Part III. The Process Pillar

The process pillar was created in order to define the steps required to get code from the developer’s brain to the user’s browser. It encompasses each permutation the code goes through, from qualified idea to validated design to accepted commit to deployed code.

If you’ve been doing development for long enough, you’ll probably notice that our processes have evolved immensely in the past several years. My first experience in web development involved being asked to digest two months’ worth of email correspondence, determine what the client was asking for, and then FTP into their server and make the necessary changes.

This, in hindsight, was a horrible way to perform updates to a website. What would have happened if I misread the email and changed the wrong thing? What if I had accidentally deleted a large chunk of CSS, inadvertently breaking other pages on the site? What would have happened if I fixed a JavaScript bug, but it introduced two other bugs? Now, by itself, these problems would be annoying, and a prime example of why you never use FTP to edit the live site! But what happens if you aren’t backing up often enough, and you are left with a broken website to fix, and you still have a list of tasks to complete?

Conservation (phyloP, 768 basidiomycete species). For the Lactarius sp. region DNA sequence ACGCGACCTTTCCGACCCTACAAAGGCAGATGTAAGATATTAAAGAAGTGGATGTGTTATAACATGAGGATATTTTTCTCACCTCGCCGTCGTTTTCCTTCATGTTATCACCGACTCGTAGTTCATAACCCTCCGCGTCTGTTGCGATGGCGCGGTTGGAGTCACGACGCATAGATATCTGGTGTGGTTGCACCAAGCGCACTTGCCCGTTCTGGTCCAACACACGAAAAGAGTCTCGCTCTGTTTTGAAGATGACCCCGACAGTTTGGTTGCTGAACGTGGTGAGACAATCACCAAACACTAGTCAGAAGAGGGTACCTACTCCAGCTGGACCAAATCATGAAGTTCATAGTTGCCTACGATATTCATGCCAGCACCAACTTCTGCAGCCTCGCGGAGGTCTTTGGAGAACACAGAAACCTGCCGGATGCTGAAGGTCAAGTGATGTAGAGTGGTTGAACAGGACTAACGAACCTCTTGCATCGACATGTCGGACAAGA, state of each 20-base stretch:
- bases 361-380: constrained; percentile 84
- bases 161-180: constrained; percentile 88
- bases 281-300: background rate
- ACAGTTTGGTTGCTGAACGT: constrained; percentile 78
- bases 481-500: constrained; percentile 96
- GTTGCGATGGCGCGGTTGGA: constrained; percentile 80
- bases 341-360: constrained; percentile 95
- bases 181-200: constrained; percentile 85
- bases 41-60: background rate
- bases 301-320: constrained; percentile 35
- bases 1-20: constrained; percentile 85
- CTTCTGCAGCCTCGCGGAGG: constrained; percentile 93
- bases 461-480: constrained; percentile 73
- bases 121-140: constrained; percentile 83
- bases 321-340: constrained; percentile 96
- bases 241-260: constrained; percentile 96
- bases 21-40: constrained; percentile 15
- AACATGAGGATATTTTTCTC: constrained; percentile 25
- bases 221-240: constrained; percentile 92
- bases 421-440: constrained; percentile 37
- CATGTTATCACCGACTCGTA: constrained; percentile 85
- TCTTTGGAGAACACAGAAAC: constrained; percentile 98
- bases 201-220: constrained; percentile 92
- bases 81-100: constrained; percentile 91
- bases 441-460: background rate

Fortunately, for most of us, we’ve learned from these mistakes and are following much better practices these days. Instead of FTPing changes sent in an email, we now:

  1. Use issue tracking and user stories to properly track workflows and mark ...

Get Frontend Architecture for Design Systems now with O’Reilly online learning.

O’Reilly members experience live online training, plus books, videos, and digital content from 200+ publishers.